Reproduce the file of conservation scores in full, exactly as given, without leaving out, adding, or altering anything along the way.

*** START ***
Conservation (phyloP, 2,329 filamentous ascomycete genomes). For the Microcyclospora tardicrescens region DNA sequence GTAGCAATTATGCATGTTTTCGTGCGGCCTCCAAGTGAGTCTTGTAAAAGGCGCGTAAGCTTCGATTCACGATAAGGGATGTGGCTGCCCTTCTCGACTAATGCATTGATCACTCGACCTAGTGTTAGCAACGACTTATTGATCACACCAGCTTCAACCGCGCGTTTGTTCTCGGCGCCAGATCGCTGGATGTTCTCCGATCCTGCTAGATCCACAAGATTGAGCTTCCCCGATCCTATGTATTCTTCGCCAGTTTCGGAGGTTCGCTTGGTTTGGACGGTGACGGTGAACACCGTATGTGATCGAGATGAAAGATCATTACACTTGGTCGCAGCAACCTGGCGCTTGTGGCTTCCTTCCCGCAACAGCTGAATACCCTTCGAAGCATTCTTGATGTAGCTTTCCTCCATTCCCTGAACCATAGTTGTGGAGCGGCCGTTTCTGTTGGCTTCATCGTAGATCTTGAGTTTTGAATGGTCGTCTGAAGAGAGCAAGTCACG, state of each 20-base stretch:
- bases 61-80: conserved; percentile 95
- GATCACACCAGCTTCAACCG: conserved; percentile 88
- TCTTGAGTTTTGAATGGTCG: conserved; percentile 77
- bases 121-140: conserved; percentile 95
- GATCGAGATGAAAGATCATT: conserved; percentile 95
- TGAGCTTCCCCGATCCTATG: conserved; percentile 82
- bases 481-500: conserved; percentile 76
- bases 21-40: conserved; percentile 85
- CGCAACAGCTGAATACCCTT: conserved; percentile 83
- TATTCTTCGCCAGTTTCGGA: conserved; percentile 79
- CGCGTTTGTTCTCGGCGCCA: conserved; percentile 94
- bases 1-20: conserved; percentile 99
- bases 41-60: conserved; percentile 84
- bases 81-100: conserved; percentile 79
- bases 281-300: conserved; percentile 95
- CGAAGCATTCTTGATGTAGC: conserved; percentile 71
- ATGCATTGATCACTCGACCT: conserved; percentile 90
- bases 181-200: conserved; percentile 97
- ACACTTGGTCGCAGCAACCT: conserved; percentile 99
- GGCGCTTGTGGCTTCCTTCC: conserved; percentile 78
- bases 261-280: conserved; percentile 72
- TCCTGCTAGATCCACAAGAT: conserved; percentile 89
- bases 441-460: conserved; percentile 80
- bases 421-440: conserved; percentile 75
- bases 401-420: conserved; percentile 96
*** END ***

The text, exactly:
Conservation (phyloP, 2,329 filamentous ascomycete genomes). For the Microcyclospora tardicrescens region DNA sequence GTAGCAATTATGCATGTTTTCGTGCGGCCTCCAAGTGAGTCTTGTAAAAGGCGCGTAAGCTTCGATTCACGATAAGGGATGTGGCTGCCCTTCTCGACTAATGCATTGATCACTCGACCTAGTGTTAGCAACGACTTATTGATCACACCAGCTTCAACCGCGCGTTTGTTCTCGGCGCCAGATCGCTGGATGTTCTCCGATCCTGCTAGATCCACAAGATTGAGCTTCCCCGATCCTATGTATTCTTCGCCAGTTTCGGAGGTTCGCTTGGTTTGGACGGTGACGGTGAACACCGTATGTGATCGAGATGAAAGATCATTACACTTGGTCGCAGCAACCTGGCGCTTGTGGCTTCCTTCCCGCAACAGCTGAATACCCTTCGAAGCATTCTTGATGTAGCTTTCCTCCATTCCCTGAACCATAGTTGTGGAGCGGCCGTTTCTGTTGGCTTCATCGTAGATCTTGAGTTTTGAATGGTCGTCTGAAGAGAGCAAGTCACG, state of each 20-base stretch:
- bases 61-80: conserved; percentile 95
- GATCACACCAGCTTCAACCG: conserved; percentile 88
- TCTTGAGTTTTGAATGGTCG: conserved; percentile 77
- bases 121-140: conserved; percentile 95
- GATCGAGATGAAAGATCATT: conserved; percentile 95
- TGAGCTTCCCCGATCCTATG: conserved; percentile 82
- bases 481-500: conserved; percentile 76
- bases 21-40: conserved; percentile 85
- CGCAACAGCTGAATACCCTT: conserved; percentile 83
- TATTCTTCGCCAGTTTCGGA: conserved; percentile 79
- CGCGTTTGTTCTCGGCGCCA: conserved; percentile 94
- bases 1-20: conserved; percentile 99
- bases 41-60: conserved; percentile 84
- bases 81-100: conserved; percentile 79
- bases 281-300: conserved; percentile 95
- CGAAGCATTCTTGATGTAGC: conserved; percentile 71
- ATGCATTGATCACTCGACCT: conserved; percentile 90
- bases 181-200: conserved; percentile 97
- ACACTTGGTCGCAGCAACCT: conserved; percentile 99
- GGCGCTTGTGGCTTCCTTCC: conserved; percentile 78
- bases 261-280: conserved; percentile 72
- TCCTGCTAGATCCACAAGAT: conserved; percentile 89
- bases 441-460: conserved; percentile 80
- bases 421-440: conserved; percentile 75
- bases 401-420: conserved; percentile 96